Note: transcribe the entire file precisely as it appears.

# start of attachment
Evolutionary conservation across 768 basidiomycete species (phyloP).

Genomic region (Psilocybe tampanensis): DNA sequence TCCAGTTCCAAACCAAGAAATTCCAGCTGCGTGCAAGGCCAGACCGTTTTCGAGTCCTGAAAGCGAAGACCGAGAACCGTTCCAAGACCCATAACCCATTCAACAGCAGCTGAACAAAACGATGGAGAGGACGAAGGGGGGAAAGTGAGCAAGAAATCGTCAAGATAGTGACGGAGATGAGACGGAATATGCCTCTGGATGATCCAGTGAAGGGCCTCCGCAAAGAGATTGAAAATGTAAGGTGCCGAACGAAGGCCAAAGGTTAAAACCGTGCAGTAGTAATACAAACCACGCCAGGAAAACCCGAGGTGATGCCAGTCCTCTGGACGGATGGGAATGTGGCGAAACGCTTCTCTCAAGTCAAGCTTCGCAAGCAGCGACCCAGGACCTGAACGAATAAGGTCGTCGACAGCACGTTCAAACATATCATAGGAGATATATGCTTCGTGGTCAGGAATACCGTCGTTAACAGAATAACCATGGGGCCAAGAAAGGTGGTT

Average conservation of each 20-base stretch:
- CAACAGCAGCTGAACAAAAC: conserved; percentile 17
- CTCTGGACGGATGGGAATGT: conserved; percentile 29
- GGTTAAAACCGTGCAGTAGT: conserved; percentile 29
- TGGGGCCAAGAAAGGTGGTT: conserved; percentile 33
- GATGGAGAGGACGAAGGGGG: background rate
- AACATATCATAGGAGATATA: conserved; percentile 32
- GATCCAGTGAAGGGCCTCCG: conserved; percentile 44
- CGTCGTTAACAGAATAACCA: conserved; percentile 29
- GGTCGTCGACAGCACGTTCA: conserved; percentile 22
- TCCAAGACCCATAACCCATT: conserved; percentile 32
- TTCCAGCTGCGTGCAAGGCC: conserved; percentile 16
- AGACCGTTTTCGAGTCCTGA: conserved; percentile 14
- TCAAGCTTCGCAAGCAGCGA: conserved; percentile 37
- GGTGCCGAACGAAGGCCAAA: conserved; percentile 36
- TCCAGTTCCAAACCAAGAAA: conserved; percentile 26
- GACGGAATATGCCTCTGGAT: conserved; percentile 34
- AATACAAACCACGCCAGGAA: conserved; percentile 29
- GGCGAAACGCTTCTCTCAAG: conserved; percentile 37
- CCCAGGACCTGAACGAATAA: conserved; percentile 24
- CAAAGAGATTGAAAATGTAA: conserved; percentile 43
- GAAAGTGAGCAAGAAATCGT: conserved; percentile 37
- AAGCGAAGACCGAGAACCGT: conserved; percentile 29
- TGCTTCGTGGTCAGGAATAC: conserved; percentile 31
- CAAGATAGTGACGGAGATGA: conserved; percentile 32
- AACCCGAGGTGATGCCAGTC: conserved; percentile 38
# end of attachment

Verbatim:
Evolutionary conservation across 768 basidiomycete species (phyloP).

Genomic region (Psilocybe tampanensis): DNA sequence TCCAGTTCCAAACCAAGAAATTCCAGCTGCGTGCAAGGCCAGACCGTTTTCGAGTCCTGAAAGCGAAGACCGAGAACCGTTCCAAGACCCATAACCCATTCAACAGCAGCTGAACAAAACGATGGAGAGGACGAAGGGGGGAAAGTGAGCAAGAAATCGTCAAGATAGTGACGGAGATGAGACGGAATATGCCTCTGGATGATCCAGTGAAGGGCCTCCGCAAAGAGATTGAAAATGTAAGGTGCCGAACGAAGGCCAAAGGTTAAAACCGTGCAGTAGTAATACAAACCACGCCAGGAAAACCCGAGGTGATGCCAGTCCTCTGGACGGATGGGAATGTGGCGAAACGCTTCTCTCAAGTCAAGCTTCGCAAGCAGCGACCCAGGACCTGAACGAATAAGGTCGTCGACAGCACGTTCAAACATATCATAGGAGATATATGCTTCGTGGTCAGGAATACCGTCGTTAACAGAATAACCATGGGGCCAAGAAAGGTGGTT

Average conservation of each 20-base stretch:
- CAACAGCAGCTGAACAAAAC: conserved; percentile 17
- CTCTGGACGGATGGGAATGT: conserved; percentile 29
- GGTTAAAACCGTGCAGTAGT: conserved; percentile 29
- TGGGGCCAAGAAAGGTGGTT: conserved; percentile 33
- GATGGAGAGGACGAAGGGGG: background rate
- AACATATCATAGGAGATATA: conserved; percentile 32
- GATCCAGTGAAGGGCCTCCG: conserved; percentile 44
- CGTCGTTAACAGAATAACCA: conserved; percentile 29
- GGTCGTCGACAGCACGTTCA: conserved; percentile 22
- TCCAAGACCCATAACCCATT: conserved; percentile 32
- TTCCAGCTGCGTGCAAGGCC: conserved; percentile 16
- AGACCGTTTTCGAGTCCTGA: conserved; percentile 14
- TCAAGCTTCGCAAGCAGCGA: conserved; percentile 37
- GGTGCCGAACGAAGGCCAAA: conserved; percentile 36
- TCCAGTTCCAAACCAAGAAA: conserved; percentile 26
- GACGGAATATGCCTCTGGAT: conserved; percentile 34
- AATACAAACCACGCCAGGAA: conserved; percentile 29
- GGCGAAACGCTTCTCTCAAG: conserved; percentile 37
- CCCAGGACCTGAACGAATAA: conserved; percentile 24
- CAAAGAGATTGAAAATGTAA: conserved; percentile 43
- GAAAGTGAGCAAGAAATCGT: conserved; percentile 37
- AAGCGAAGACCGAGAACCGT: conserved; percentile 29
- TGCTTCGTGGTCAGGAATAC: conserved; percentile 31
- CAAGATAGTGACGGAGATGA: conserved; percentile 32
- AACCCGAGGTGATGCCAGTC: conserved; percentile 38